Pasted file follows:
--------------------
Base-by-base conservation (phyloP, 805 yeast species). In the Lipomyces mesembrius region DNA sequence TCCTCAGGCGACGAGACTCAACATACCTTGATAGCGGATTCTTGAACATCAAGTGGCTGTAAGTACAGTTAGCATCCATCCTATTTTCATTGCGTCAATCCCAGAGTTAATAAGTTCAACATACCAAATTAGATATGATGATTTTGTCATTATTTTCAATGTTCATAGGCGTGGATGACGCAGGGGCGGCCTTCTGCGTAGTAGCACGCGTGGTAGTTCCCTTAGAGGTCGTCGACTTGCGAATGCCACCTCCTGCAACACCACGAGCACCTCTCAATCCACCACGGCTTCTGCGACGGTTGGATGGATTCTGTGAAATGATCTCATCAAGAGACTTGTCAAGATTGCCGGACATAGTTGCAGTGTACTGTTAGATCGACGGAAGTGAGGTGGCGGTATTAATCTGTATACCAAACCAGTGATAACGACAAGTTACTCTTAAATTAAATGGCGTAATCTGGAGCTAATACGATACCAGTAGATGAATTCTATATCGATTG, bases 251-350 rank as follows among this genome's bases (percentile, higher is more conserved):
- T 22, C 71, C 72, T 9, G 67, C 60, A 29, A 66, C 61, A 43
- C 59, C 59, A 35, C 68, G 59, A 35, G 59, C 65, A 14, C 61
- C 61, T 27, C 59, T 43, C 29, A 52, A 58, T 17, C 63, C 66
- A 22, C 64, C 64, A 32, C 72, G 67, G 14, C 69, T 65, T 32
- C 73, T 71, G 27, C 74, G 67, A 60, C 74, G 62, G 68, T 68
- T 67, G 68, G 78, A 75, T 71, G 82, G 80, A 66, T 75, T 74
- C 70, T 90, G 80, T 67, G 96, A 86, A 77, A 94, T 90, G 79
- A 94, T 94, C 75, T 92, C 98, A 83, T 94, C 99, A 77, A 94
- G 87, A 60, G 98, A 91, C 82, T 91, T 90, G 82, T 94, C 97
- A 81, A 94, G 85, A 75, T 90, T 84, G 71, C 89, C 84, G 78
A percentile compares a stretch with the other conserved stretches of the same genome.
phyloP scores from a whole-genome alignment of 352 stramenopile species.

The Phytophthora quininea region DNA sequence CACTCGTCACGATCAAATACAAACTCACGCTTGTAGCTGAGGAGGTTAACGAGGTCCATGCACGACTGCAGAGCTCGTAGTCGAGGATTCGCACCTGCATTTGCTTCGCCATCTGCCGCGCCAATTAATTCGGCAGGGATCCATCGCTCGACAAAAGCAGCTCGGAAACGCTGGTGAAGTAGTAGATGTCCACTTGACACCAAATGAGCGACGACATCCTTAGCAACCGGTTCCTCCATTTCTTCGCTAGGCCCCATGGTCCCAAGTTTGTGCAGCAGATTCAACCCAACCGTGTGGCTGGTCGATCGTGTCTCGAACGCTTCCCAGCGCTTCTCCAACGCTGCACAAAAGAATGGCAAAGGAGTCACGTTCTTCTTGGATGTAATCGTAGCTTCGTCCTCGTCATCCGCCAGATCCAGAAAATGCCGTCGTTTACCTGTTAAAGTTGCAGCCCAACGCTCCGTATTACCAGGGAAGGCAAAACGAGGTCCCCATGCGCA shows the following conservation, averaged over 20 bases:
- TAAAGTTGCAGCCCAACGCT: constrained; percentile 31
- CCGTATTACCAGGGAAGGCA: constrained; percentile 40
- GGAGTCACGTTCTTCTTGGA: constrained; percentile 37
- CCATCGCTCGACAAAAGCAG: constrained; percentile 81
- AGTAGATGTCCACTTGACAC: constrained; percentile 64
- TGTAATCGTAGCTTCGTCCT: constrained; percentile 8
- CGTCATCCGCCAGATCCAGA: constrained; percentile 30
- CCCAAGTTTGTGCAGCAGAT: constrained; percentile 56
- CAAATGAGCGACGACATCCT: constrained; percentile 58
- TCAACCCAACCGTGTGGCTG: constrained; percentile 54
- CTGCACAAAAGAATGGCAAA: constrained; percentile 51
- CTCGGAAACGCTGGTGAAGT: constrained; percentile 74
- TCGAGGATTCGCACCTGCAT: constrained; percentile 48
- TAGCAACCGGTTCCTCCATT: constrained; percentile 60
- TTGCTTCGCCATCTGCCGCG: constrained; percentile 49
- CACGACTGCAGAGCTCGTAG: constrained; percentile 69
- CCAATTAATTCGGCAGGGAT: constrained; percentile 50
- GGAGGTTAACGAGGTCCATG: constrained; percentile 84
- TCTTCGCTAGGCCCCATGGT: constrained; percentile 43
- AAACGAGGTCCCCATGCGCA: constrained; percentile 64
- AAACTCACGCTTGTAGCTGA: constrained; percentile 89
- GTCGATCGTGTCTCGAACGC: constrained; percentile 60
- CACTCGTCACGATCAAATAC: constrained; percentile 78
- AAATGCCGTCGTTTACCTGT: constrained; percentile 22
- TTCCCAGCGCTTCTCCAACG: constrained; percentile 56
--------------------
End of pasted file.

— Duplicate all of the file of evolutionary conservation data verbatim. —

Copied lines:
Base-by-base conservation (phyloP, 805 yeast species). In the Lipomyces mesembrius region DNA sequence TCCTCAGGCGACGAGACTCAACATACCTTGATAGCGGATTCTTGAACATCAAGTGGCTGTAAGTACAGTTAGCATCCATCCTATTTTCATTGCGTCAATCCCAGAGTTAATAAGTTCAACATACCAAATTAGATATGATGATTTTGTCATTATTTTCAATGTTCATAGGCGTGGATGACGCAGGGGCGGCCTTCTGCGTAGTAGCACGCGTGGTAGTTCCCTTAGAGGTCGTCGACTTGCGAATGCCACCTCCTGCAACACCACGAGCACCTCTCAATCCACCACGGCTTCTGCGACGGTTGGATGGATTCTGTGAAATGATCTCATCAAGAGACTTGTCAAGATTGCCGGACATAGTTGCAGTGTACTGTTAGATCGACGGAAGTGAGGTGGCGGTATTAATCTGTATACCAAACCAGTGATAACGACAAGTTACTCTTAAATTAAATGGCGTAATCTGGAGCTAATACGATACCAGTAGATGAATTCTATATCGATTG, bases 251-350 rank as follows among this genome's bases (percentile, higher is more conserved):
- T 22, C 71, C 72, T 9, G 67, C 60, A 29, A 66, C 61, A 43
- C 59, C 59, A 35, C 68, G 59, A 35, G 59, C 65, A 14, C 61
- C 61, T 27, C 59, T 43, C 29, A 52, A 58, T 17, C 63, C 66
- A 22, C 64, C 64, A 32, C 72, G 67, G 14, C 69, T 65, T 32
- C 73, T 71, G 27, C 74, G 67, A 60, C 74, G 62, G 68, T 68
- T 67, G 68, G 78, A 75, T 71, G 82, G 80, A 66, T 75, T 74
- C 70, T 90, G 80, T 67, G 96, A 86, A 77, A 94, T 90, G 79
- A 94, T 94, C 75, T 92, C 98, A 83, T 94, C 99, A 77, A 94
- G 87, A 60, G 98, A 91, C 82, T 91, T 90, G 82, T 94, C 97
- A 81, A 94, G 85, A 75, T 90, T 84, G 71, C 89, C 84, G 78
A percentile compares a stretch with the other conserved stretches of the same genome.
phyloP scores from a whole-genome alignment of 352 stramenopile species.

The Phytophthora quininea region DNA sequence CACTCGTCACGATCAAATACAAACTCACGCTTGTAGCTGAGGAGGTTAACGAGGTCCATGCACGACTGCAGAGCTCGTAGTCGAGGATTCGCACCTGCATTTGCTTCGCCATCTGCCGCGCCAATTAATTCGGCAGGGATCCATCGCTCGACAAAAGCAGCTCGGAAACGCTGGTGAAGTAGTAGATGTCCACTTGACACCAAATGAGCGACGACATCCTTAGCAACCGGTTCCTCCATTTCTTCGCTAGGCCCCATGGTCCCAAGTTTGTGCAGCAGATTCAACCCAACCGTGTGGCTGGTCGATCGTGTCTCGAACGCTTCCCAGCGCTTCTCCAACGCTGCACAAAAGAATGGCAAAGGAGTCACGTTCTTCTTGGATGTAATCGTAGCTTCGTCCTCGTCATCCGCCAGATCCAGAAAATGCCGTCGTTTACCTGTTAAAGTTGCAGCCCAACGCTCCGTATTACCAGGGAAGGCAAAACGAGGTCCCCATGCGCA shows the following conservation, averaged over 20 bases:
- TAAAGTTGCAGCCCAACGCT: constrained; percentile 31
- CCGTATTACCAGGGAAGGCA: constrained; percentile 40
- GGAGTCACGTTCTTCTTGGA: constrained; percentile 37
- CCATCGCTCGACAAAAGCAG: constrained; percentile 81
- AGTAGATGTCCACTTGACAC: constrained; percentile 64
- TGTAATCGTAGCTTCGTCCT: constrained; percentile 8
- CGTCATCCGCCAGATCCAGA: constrained; percentile 30
- CCCAAGTTTGTGCAGCAGAT: constrained; percentile 56
- CAAATGAGCGACGACATCCT: constrained; percentile 58
- TCAACCCAACCGTGTGGCTG: constrained; percentile 54
- CTGCACAAAAGAATGGCAAA: constrained; percentile 51
- CTCGGAAACGCTGGTGAAGT: constrained; percentile 74
- TCGAGGATTCGCACCTGCAT: constrained; percentile 48
- TAGCAACCGGTTCCTCCATT: constrained; percentile 60
- TTGCTTCGCCATCTGCCGCG: constrained; percentile 49
- CACGACTGCAGAGCTCGTAG: constrained; percentile 69
- CCAATTAATTCGGCAGGGAT: constrained; percentile 50
- GGAGGTTAACGAGGTCCATG: constrained; percentile 84
- TCTTCGCTAGGCCCCATGGT: constrained; percentile 43
- AAACGAGGTCCCCATGCGCA: constrained; percentile 64
- AAACTCACGCTTGTAGCTGA: constrained; percentile 89
- GTCGATCGTGTCTCGAACGC: constrained; percentile 60
- CACTCGTCACGATCAAATAC: constrained; percentile 78
- AAATGCCGTCGTTTACCTGT: constrained; percentile 22
- TTCCCAGCGCTTCTCCAACG: constrained; percentile 56